No Expansion of Coal Exports!
To read about the coal export controversy in the media, go here.
The Proposals: I. Fraser Surrey Docks coal export facility.
Fraser Surrey Docks is proposing to build a coal loading facility dedicated to the export of US coal from Wyoming's Powder River Basin, delivered by Warren Buffet's BNSF railway.
Local impacts at full build out: river side storage of up to 30,000 tonnes of coal; 4 more coal trains per day (2 in, 2 out) travelling through Semiahmoo, White Rock, Delta and Surrey -- when combined with current trips to Westshore terminals a total of up to 10 coal train trips per day; 4 coal barges per day travelling the Fraser River and Georgia Strait to Texada. (Learn more about the effects of toxic coal dust shed from trains and coal export operations here.)
BNSF trains would dump onto barges in the river for shipment to Texada Island, where the coal would be transferred onto ocean going vessels for shipment to Asia.
The Texada transfer would take place at the existing deepwater port used by Hillsborough Resources for its Quinsam Coal operations.
The facility is scaled to export up to 8 million tonnes (MT) of US coal per year. There is intense pressure to export US coal to Asia. Given the success so far of the campaign to stop new coal ports on the US west coast, BNSF will no doubt pursue full build out of this new BC facility -- if it isn't stopped.
Currently BNSF ships about 8 Mt/yr of US thermal coal out of Jim Pattison's Westshore Terminals, so this new facility could result in a doubling of the export of US coal out of Metro Vancouver.
The Proposals: II. Neptune Terminals coal handling expansion.
Neptune Terminals in North Vancouver has also submitted a permit application to Port Metro Vancouver to expand its coal export capacity, doubling from it's current 9 Mt/yr to 18.5 Mt/yr.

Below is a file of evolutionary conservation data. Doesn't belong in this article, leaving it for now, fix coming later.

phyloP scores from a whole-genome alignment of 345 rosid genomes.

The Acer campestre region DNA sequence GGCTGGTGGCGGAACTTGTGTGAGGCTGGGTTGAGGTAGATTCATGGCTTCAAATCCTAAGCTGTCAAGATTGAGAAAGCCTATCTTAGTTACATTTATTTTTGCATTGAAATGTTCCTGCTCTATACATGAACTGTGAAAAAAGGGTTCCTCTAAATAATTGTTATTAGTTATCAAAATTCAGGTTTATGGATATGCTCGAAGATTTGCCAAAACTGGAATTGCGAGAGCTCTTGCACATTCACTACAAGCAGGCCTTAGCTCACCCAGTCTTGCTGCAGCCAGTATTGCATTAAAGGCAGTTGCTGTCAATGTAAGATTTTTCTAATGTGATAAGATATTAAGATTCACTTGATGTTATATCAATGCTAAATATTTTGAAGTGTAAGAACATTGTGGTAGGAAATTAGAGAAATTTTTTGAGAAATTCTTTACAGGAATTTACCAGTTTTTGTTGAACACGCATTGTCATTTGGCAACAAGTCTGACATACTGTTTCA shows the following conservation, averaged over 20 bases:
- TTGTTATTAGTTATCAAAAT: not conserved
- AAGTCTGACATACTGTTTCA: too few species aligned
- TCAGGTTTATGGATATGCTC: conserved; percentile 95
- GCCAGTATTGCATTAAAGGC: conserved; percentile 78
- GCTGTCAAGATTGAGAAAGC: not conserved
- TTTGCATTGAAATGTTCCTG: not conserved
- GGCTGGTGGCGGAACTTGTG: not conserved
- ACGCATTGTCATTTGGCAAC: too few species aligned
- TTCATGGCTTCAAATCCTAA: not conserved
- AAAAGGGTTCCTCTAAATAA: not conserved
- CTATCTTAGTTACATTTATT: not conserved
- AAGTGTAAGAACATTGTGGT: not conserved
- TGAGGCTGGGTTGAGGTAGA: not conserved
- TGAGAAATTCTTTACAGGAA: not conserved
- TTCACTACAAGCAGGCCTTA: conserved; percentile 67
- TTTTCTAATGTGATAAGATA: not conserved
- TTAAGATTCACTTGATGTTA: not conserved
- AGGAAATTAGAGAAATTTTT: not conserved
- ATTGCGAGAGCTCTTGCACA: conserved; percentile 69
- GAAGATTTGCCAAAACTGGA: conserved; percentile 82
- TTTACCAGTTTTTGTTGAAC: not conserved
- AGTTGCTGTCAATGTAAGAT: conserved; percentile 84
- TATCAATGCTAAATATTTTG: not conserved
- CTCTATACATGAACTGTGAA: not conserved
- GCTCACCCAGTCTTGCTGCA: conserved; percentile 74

Local impacts at full build out: 8 or more coal trains each day through Metro Vancouver; one more bulk freighter per week. (Learn more about the effects of toxic coal dust here).
Neptune Terminals says that the expanded capacity will be used to export metallurgical coal, used in steel making. Key point: metallurgical coal is just as dangerous for the climate as the thermal coal used to make electricity. Steelmaking accounts for 1/10th of total global greenhouse gas emissions! Read more about this and other excuses used justify continued coal mining and export here.
Some have speculated that expansion of export capacity at Neptune Terminals in North Vancouver will free up space at Westshore Terminals in Delta for the export of more thermal coal delivered by BNSF from the US. Westshore Terminals VP and General Manager Dennis Horgan states that "We could easily ship a further 20 million tonnes [/yr] if we had the capacity."
Implications: I. Metro Vancouver - largest coal exporter in North America!
Westshore Terminals has an export capacity of 29 Mt/yr (and is pushing to expand that to 33 Mt/yr -- more later). If the Neptune Terminals expansion and proposed new Fraser Surrey Docks terminal were to go ahead at full capacity, the total coal export capacity of Port Metro Vancouver would be 55 Mt/yr.
In comparison, the current largest port in North America, Lamberts Point Coal Terminal in Norfolk Va, has a capacity to export 43.5 Mt/yr.
Implications: II. More pollution than the Northern Gateway Pipeline!
If these plans go ahead, the coal exported from Port Metro Vancouver would release approximately 110 Mt of heat trapping pollution into the atmosphere each year. This would make Metro Vancouver the single largest exporter of global warming pollution in North America.
By way of comparison, if the Northern Gateway pipeline were built, the exported oil would pump 7O Mt CO2/yr into to the atmosphere. In short, Port Metro Vancouver's coal export proposals are just as serious a threat to the climate as pipeline plans.
The only real difference? While the pipeline proposals are exposed to intense public scrutiny, proposals to make Greater Vancouver North America's largest export of global warming pollution are decided on by Port Metro Vancouver staff in private.
This needs to change.
For answers to the excuses commonly used to justify coal mining and export in BC, go here.